ANAHEIM -- In less than nine months, J.B. Shuck has gone from being cut from a last-place team to being a legit American League Rookie of the Year candidate.
Yes, Red Sox infielder Jose Iglesias is looking like a favorite among position players for the award -- with a .351 batting average and a .399 on-base percentage in 56 games -- but Shuck has quietly put himself in the conversation, batting .291 with a .335 on-base percentage.
"I don't think about that," said Shuck, who has maintained rookie status despite playing in 37 Major League games in 2011. "I guess the most important thing for me is to try to get wins. I'd much rather get to the playoffs, go to the World Series than just try to think about winning individual awards."
Last fall, not even the Astros -- 32 games below .500 and with a Major League-worst .337 winning percentage -- felt Shuck was good enough to play for them. General manager Jeff Luhnow called Shuck on Nov. 3 to inform him he had been released, and shortly after that, Jerry Dipoto swooped him up on a Minor League contract.
Shuck -- a left-handed, slap-hitting speedster with little pop and plenty of grit -- went to Spring Training, battled with four others for the fifth outfield spot, won a job and has made the most of his opportunity while Peter Bourjos has been limited to 40 games. He ranks first among AL rookies in doubles (13) and second in hits (62), is batting .364 with runners on base and has somehow batted .365 against lefties.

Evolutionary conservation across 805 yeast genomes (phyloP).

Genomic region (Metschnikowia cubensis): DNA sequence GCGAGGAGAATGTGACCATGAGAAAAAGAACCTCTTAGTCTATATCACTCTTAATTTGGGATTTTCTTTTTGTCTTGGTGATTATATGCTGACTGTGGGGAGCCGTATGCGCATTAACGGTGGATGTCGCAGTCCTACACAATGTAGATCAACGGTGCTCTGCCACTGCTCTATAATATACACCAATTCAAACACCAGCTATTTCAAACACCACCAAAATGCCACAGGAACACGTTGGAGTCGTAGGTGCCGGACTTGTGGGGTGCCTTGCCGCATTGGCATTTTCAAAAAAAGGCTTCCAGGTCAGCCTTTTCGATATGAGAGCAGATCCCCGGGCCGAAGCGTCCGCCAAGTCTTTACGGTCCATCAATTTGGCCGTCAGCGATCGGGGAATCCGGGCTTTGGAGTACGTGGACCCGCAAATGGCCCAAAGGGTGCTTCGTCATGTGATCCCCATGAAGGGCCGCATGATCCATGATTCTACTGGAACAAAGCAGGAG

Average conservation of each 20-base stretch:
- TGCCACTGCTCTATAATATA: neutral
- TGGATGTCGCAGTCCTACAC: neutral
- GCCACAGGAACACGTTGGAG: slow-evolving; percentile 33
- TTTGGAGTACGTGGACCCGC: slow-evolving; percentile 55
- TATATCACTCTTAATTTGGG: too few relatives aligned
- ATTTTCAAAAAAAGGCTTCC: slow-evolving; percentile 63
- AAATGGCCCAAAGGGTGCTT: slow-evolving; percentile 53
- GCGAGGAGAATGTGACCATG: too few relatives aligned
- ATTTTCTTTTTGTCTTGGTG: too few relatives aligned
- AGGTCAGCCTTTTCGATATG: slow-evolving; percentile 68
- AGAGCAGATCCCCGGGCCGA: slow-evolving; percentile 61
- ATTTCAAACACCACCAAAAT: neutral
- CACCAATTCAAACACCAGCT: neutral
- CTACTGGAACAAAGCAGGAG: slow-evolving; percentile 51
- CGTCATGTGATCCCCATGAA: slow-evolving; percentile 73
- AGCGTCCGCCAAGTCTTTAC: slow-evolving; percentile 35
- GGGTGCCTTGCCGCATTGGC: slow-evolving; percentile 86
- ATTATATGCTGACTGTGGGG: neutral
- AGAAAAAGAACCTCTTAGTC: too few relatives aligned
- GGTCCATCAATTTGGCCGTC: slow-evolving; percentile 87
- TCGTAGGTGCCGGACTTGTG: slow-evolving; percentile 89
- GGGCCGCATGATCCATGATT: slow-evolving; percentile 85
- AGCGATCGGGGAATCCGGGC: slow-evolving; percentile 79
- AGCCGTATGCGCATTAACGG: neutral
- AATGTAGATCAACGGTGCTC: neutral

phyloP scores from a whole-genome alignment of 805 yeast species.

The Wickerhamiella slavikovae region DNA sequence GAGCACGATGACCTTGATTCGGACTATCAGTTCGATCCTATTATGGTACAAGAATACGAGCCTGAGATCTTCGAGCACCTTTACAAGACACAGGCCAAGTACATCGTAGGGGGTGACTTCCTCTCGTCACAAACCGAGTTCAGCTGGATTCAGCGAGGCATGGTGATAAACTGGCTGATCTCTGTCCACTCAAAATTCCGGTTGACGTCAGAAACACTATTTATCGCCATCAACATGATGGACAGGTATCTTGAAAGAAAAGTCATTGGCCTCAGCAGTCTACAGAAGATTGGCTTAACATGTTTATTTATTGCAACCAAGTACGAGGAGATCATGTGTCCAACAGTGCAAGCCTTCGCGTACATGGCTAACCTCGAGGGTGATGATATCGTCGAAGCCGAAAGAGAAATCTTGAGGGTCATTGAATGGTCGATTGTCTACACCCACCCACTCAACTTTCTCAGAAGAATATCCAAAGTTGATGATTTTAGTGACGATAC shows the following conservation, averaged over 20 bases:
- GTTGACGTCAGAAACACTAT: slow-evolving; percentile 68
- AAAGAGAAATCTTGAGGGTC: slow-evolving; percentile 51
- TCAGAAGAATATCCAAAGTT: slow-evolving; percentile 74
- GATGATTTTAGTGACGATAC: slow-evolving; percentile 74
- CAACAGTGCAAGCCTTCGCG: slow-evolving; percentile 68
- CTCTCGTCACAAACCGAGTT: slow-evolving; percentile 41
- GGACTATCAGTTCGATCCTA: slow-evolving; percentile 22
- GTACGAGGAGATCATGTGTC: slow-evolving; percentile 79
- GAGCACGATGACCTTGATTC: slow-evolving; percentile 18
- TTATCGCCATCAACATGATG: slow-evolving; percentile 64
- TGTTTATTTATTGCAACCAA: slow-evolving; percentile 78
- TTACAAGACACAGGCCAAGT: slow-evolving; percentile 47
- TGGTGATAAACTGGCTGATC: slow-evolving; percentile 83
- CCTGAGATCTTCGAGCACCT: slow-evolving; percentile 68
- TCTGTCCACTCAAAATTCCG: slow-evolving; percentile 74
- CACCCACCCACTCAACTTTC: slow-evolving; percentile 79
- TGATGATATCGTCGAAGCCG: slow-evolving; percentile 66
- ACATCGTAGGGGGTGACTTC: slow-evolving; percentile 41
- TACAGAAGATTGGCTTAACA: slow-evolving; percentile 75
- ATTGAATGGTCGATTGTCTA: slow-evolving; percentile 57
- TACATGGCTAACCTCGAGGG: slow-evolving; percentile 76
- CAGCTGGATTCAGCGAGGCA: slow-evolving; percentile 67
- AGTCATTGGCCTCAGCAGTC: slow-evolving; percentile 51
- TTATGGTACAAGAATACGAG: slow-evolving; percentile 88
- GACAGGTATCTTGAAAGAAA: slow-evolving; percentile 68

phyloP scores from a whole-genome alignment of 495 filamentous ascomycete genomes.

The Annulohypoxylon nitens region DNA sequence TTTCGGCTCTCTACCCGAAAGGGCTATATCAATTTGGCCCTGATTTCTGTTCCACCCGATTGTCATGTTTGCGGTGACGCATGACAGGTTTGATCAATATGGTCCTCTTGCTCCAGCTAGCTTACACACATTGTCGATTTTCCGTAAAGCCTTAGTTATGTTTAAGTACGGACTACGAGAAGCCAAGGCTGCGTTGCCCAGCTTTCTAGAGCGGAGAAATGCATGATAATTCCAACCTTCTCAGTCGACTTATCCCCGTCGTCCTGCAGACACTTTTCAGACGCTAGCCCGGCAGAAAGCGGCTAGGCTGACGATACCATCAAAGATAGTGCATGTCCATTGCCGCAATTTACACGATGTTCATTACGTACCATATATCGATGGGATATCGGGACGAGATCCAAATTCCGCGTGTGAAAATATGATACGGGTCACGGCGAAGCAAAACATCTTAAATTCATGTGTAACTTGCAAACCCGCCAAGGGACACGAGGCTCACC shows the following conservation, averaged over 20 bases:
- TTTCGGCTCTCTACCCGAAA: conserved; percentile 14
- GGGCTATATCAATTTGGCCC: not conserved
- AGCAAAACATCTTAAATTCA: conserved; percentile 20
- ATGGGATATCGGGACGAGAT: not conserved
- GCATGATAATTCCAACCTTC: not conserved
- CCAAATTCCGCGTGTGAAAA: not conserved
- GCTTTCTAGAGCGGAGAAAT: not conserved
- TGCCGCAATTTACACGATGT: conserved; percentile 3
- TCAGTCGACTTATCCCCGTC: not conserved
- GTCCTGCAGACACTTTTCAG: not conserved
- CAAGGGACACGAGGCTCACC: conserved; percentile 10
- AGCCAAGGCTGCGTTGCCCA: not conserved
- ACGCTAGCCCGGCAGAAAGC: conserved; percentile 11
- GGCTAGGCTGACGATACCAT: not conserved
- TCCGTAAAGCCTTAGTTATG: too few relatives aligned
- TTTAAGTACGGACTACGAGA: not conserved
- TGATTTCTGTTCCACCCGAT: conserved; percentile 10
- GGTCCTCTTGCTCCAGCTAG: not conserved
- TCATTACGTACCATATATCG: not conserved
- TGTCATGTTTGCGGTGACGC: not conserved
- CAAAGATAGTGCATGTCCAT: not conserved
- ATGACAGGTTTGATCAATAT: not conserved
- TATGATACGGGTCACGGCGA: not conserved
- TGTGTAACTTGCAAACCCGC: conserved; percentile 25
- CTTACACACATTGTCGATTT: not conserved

Yes, he's prone to the occasional head-scratching error in left field -- but he's been more than the Angels could've ever imagined.
"I wasn't surprised by Shuck's success," Astros first baseman and good friend Brett Wallace said. "He's a hard worker, he plays the game really hard and we're all really happy for him that he's doing well. We're excited that he got that opportunity. Shuck did everything he could; he worked really hard. He's a great teammate, a great guy in the clubhouse and he hustled on the field. You love seeing guys like that take those opportunities and take full advantage of them."
Alden Gonzalez is a reporter for MLB.com. Read his blog, Gonzo and "The Show", and follow him on Twitter @Alden_Gonzalez. William Boor is an associate reporter for MLB.com. This story was not subject to the approval of Major League Baseball or its clubs.